In order to better visualize the incidence of return periods on trivariate joint exceedance probability, cross sections along (*H*,*T*), (*H*,*S*) and
(*T*,*S*) are shown for *T*=*T*_{1}, *H*=*H*_{1} and *S*=*S*_{1} in Fig. 10a–c, respectively.

In Fig. 10a–c, a constant wave period, a constant wave height and a constant storm surge, respectively, are fixed corresponding to an annual return
period. We show the joint exceedance probability of wave height and storm surge, of storm surge and wave period, and of wave height and wave period,
respectively, for three return periods of 10, 100 and 1000 years. In the three figures we recognize the usual pattern and the characteristics of a
strong correlation for (*H*,*T*). In Fig. 10c we recognize indeed the classic pattern of contours for very dependent variables. Wave height and wave
period are the most correlated variables. This result is not surprising all the more since we deal with pure wind waves after we have removed the
swell. In Fig. 10d, a relationship between *H* and *T* is obtained with a trivariate copula with (*H*,*S*) satisfying a joint exceedance probability
of 1000 years and with *T*, which maximizes the trivariate joint probability density function. This relationship enables us to obtain the wave period
from the wave height and the storm surge.

## 4.4 Error rate and goodness of fit for trivariate copulas

In order to show the utility of the constructed trivariate copula, we determine the error rate of the different copulas in the Le Havre area using the
formula of the error given by Eq. (1) and the definition of the error rate given by exp (*e*)−1 (see Table 7).

The results obtained by the trivariate copula constructed by two bivariate copulas and two parameters are the best of the four fitted trivariate copulas. However, by aggregating the most correlated variables first, the robustness improves, as stated by Charpentier (2014).

As expected, with one parameter the Archimedean copula is less robust than the fully nested hierarchical copula with two parameters.

It can also be seen that by associating the most correlated variables (*H*,*T*), the Clayton copula gives better results than the Gumbel copula. For a
single parameter the trivariate copula constructed with the Clayton copula is significantly more accurate than the Gumbel copula.

Finally, Table 7 shows that the choice of the copula is much more important than the choice of the trivariate method of construction. This result validates our choice of a simple method of construction that can even lead to the most robust results according to Corbella and Stretch (2013).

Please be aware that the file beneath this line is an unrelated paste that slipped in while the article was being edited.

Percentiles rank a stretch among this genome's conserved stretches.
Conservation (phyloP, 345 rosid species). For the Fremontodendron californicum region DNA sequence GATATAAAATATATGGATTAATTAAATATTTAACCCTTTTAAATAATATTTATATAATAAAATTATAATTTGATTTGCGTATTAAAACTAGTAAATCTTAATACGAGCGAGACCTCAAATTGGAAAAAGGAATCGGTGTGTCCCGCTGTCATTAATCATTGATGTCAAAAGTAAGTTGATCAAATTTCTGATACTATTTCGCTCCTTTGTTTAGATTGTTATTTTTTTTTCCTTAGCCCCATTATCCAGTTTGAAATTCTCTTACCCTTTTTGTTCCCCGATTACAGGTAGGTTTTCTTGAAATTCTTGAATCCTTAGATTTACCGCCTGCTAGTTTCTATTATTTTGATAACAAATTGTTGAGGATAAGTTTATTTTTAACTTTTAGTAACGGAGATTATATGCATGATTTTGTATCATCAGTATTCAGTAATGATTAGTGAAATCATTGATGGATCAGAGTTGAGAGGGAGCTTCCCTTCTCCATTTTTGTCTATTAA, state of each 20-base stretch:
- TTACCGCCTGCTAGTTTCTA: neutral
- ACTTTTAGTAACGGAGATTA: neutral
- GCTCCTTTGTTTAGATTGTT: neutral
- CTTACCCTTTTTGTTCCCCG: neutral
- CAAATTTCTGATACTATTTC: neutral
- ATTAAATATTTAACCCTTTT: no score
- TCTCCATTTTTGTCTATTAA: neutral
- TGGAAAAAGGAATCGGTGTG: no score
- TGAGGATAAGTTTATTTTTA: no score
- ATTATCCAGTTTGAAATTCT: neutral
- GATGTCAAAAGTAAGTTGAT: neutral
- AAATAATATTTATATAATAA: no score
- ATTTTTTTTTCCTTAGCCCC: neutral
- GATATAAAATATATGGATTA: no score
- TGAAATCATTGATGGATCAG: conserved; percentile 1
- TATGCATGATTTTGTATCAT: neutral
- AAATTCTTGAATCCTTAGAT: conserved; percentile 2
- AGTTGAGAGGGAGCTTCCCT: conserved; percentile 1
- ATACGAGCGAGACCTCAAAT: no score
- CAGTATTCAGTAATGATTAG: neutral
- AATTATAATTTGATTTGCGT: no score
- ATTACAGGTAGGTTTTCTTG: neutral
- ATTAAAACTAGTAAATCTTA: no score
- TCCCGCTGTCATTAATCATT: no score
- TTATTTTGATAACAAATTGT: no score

Table 8 presents the goodness of fit of the trivariate copulas for the port of Le Havre through the chi-squared test (CHI-2) and the Kolmogorv–Smirnov test (KS). The best results are obtained with two parameters. As expected, the fit of the single-parameter Archimedean copula and of the fully nested hierarchical copula is exactly the same copula as shown in Table 8. The results highlight the contribution of trivariate copulas constructed as a fully nested hierarchical copula with the help of two Clayton bivariate copulas and two parameters by first aggregating the two most correlated parameters.

Wave structure designers must accurately estimate return periods of parameters such as storm surge, wave height and wave period and, more specifically, their joint probabilities of exceedance. In engineering projects, this joint probability of exceedance is often related to the product of univariate probabilities by means of a simple factor. This method can cause damaging design errors. After highlighting the limitation of the current simplified Defra method, the theory of copula is introduced. Copulas make it possible to couple the marginal laws in order to obtain a multivariate law.

Analysis of the tail dependence of the sample is used to make an initial selection of the copulas. This is because if the sample has lower-tail dependence (upper-tail dependence, respectively), the copula with the same class of tail dependence or an inverse tail dependence is chosen by taking the survival copula. The correlation between the storm surge and wave height is modelled using the Clayton copula and the survival Gumbel copula.